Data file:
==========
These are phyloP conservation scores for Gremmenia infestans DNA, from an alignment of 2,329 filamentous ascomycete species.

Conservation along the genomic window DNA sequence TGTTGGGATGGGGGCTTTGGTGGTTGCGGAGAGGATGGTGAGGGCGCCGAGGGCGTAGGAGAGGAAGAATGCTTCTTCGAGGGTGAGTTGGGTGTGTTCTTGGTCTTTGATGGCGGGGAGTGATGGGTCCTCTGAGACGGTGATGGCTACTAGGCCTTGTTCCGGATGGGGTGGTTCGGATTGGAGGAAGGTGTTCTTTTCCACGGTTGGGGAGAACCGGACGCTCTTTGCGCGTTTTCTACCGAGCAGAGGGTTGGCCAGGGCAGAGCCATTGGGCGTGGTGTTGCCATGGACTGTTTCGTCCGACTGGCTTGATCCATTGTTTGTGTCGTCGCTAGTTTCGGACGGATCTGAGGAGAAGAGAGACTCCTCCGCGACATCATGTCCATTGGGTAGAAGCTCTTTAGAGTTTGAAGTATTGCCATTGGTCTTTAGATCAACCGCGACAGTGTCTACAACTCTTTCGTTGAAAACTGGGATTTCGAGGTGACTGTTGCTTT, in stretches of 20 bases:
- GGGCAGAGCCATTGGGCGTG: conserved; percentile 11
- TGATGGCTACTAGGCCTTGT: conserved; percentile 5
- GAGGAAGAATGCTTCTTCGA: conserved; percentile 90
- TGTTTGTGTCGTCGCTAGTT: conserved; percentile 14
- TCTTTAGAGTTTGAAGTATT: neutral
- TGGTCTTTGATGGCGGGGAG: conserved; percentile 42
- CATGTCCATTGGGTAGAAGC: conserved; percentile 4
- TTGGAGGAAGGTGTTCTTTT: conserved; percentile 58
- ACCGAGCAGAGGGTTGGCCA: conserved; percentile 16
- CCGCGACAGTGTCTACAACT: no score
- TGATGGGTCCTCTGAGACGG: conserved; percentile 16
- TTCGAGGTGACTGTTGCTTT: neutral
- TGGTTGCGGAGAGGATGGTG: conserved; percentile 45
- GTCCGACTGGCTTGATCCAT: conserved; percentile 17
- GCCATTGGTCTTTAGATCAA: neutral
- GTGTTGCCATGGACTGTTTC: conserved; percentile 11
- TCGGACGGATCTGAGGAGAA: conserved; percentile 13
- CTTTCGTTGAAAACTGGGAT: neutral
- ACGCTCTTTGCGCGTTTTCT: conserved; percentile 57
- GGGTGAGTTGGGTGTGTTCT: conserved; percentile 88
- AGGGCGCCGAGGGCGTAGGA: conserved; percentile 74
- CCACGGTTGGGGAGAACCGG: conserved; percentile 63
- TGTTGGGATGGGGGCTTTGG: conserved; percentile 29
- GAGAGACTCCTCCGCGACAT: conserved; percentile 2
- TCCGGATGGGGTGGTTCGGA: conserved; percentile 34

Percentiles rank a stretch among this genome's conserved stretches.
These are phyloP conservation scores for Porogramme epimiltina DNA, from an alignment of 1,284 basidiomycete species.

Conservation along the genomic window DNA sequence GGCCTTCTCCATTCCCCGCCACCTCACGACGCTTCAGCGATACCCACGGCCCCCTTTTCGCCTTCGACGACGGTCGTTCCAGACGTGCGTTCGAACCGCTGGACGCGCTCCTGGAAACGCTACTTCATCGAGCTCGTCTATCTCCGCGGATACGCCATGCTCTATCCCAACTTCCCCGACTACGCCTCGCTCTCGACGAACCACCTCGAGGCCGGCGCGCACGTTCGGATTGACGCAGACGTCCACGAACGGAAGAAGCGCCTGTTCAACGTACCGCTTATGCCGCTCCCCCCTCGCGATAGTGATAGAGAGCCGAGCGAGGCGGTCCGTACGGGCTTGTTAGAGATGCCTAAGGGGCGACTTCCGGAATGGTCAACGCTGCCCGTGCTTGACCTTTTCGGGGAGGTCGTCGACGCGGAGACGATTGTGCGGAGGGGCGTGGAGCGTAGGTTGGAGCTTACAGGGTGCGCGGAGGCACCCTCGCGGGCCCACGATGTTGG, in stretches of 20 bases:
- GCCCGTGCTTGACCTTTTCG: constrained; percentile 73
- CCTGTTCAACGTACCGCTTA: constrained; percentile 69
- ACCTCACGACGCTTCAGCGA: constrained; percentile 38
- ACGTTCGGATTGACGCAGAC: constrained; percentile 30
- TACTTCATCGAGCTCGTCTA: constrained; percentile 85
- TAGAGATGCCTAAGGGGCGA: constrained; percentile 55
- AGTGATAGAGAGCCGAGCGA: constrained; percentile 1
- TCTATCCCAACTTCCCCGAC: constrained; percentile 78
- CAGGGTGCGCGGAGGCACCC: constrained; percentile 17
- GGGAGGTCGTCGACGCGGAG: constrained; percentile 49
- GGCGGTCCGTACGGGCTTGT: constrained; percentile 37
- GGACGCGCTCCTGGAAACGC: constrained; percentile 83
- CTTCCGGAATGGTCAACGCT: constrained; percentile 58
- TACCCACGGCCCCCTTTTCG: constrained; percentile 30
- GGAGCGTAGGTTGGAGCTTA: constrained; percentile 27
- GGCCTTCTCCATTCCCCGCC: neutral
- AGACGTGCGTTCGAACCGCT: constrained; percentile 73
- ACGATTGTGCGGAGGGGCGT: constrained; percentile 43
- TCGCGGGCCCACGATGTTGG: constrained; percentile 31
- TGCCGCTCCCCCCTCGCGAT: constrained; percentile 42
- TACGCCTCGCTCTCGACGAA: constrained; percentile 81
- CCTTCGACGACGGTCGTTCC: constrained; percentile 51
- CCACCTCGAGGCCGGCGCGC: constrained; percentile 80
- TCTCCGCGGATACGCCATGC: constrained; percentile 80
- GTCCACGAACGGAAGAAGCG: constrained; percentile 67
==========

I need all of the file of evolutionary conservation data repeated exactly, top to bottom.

These are phyloP conservation scores for Gremmenia infestans DNA, from an alignment of 2,329 filamentous ascomycete species.

Conservation along the genomic window DNA sequence TGTTGGGATGGGGGCTTTGGTGGTTGCGGAGAGGATGGTGAGGGCGCCGAGGGCGTAGGAGAGGAAGAATGCTTCTTCGAGGGTGAGTTGGGTGTGTTCTTGGTCTTTGATGGCGGGGAGTGATGGGTCCTCTGAGACGGTGATGGCTACTAGGCCTTGTTCCGGATGGGGTGGTTCGGATTGGAGGAAGGTGTTCTTTTCCACGGTTGGGGAGAACCGGACGCTCTTTGCGCGTTTTCTACCGAGCAGAGGGTTGGCCAGGGCAGAGCCATTGGGCGTGGTGTTGCCATGGACTGTTTCGTCCGACTGGCTTGATCCATTGTTTGTGTCGTCGCTAGTTTCGGACGGATCTGAGGAGAAGAGAGACTCCTCCGCGACATCATGTCCATTGGGTAGAAGCTCTTTAGAGTTTGAAGTATTGCCATTGGTCTTTAGATCAACCGCGACAGTGTCTACAACTCTTTCGTTGAAAACTGGGATTTCGAGGTGACTGTTGCTTT, in stretches of 20 bases:
- GGGCAGAGCCATTGGGCGTG: conserved; percentile 11
- TGATGGCTACTAGGCCTTGT: conserved; percentile 5
- GAGGAAGAATGCTTCTTCGA: conserved; percentile 90
- TGTTTGTGTCGTCGCTAGTT: conserved; percentile 14
- TCTTTAGAGTTTGAAGTATT: neutral
- TGGTCTTTGATGGCGGGGAG: conserved; percentile 42
- CATGTCCATTGGGTAGAAGC: conserved; percentile 4
- TTGGAGGAAGGTGTTCTTTT: conserved; percentile 58
- ACCGAGCAGAGGGTTGGCCA: conserved; percentile 16
- CCGCGACAGTGTCTACAACT: no score
- TGATGGGTCCTCTGAGACGG: conserved; percentile 16
- TTCGAGGTGACTGTTGCTTT: neutral
- TGGTTGCGGAGAGGATGGTG: conserved; percentile 45
- GTCCGACTGGCTTGATCCAT: conserved; percentile 17
- GCCATTGGTCTTTAGATCAA: neutral
- GTGTTGCCATGGACTGTTTC: conserved; percentile 11
- TCGGACGGATCTGAGGAGAA: conserved; percentile 13
- CTTTCGTTGAAAACTGGGAT: neutral
- ACGCTCTTTGCGCGTTTTCT: conserved; percentile 57
- GGGTGAGTTGGGTGTGTTCT: conserved; percentile 88
- AGGGCGCCGAGGGCGTAGGA: conserved; percentile 74
- CCACGGTTGGGGAGAACCGG: conserved; percentile 63
- TGTTGGGATGGGGGCTTTGG: conserved; percentile 29
- GAGAGACTCCTCCGCGACAT: conserved; percentile 2
- TCCGGATGGGGTGGTTCGGA: conserved; percentile 34

Percentiles rank a stretch among this genome's conserved stretches.
These are phyloP conservation scores for Porogramme epimiltina DNA, from an alignment of 1,284 basidiomycete species.

Conservation along the genomic window DNA sequence GGCCTTCTCCATTCCCCGCCACCTCACGACGCTTCAGCGATACCCACGGCCCCCTTTTCGCCTTCGACGACGGTCGTTCCAGACGTGCGTTCGAACCGCTGGACGCGCTCCTGGAAACGCTACTTCATCGAGCTCGTCTATCTCCGCGGATACGCCATGCTCTATCCCAACTTCCCCGACTACGCCTCGCTCTCGACGAACCACCTCGAGGCCGGCGCGCACGTTCGGATTGACGCAGACGTCCACGAACGGAAGAAGCGCCTGTTCAACGTACCGCTTATGCCGCTCCCCCCTCGCGATAGTGATAGAGAGCCGAGCGAGGCGGTCCGTACGGGCTTGTTAGAGATGCCTAAGGGGCGACTTCCGGAATGGTCAACGCTGCCCGTGCTTGACCTTTTCGGGGAGGTCGTCGACGCGGAGACGATTGTGCGGAGGGGCGTGGAGCGTAGGTTGGAGCTTACAGGGTGCGCGGAGGCACCCTCGCGGGCCCACGATGTTGG, in stretches of 20 bases:
- GCCCGTGCTTGACCTTTTCG: constrained; percentile 73
- CCTGTTCAACGTACCGCTTA: constrained; percentile 69
- ACCTCACGACGCTTCAGCGA: constrained; percentile 38
- ACGTTCGGATTGACGCAGAC: constrained; percentile 30
- TACTTCATCGAGCTCGTCTA: constrained; percentile 85
- TAGAGATGCCTAAGGGGCGA: constrained; percentile 55
- AGTGATAGAGAGCCGAGCGA: constrained; percentile 1
- TCTATCCCAACTTCCCCGAC: constrained; percentile 78
- CAGGGTGCGCGGAGGCACCC: constrained; percentile 17
- GGGAGGTCGTCGACGCGGAG: constrained; percentile 49
- GGCGGTCCGTACGGGCTTGT: constrained; percentile 37
- GGACGCGCTCCTGGAAACGC: constrained; percentile 83
- CTTCCGGAATGGTCAACGCT: constrained; percentile 58
- TACCCACGGCCCCCTTTTCG: constrained; percentile 30
- GGAGCGTAGGTTGGAGCTTA: constrained; percentile 27
- GGCCTTCTCCATTCCCCGCC: neutral
- AGACGTGCGTTCGAACCGCT: constrained; percentile 73
- ACGATTGTGCGGAGGGGCGT: constrained; percentile 43
- TCGCGGGCCCACGATGTTGG: constrained; percentile 31
- TGCCGCTCCCCCCTCGCGAT: constrained; percentile 42
- TACGCCTCGCTCTCGACGAA: constrained; percentile 81
- CCTTCGACGACGGTCGTTCC: constrained; percentile 51
- CCACCTCGAGGCCGGCGCGC: constrained; percentile 80
- TCTCCGCGGATACGCCATGC: constrained; percentile 80
- GTCCACGAACGGAAGAAGCG: constrained; percentile 67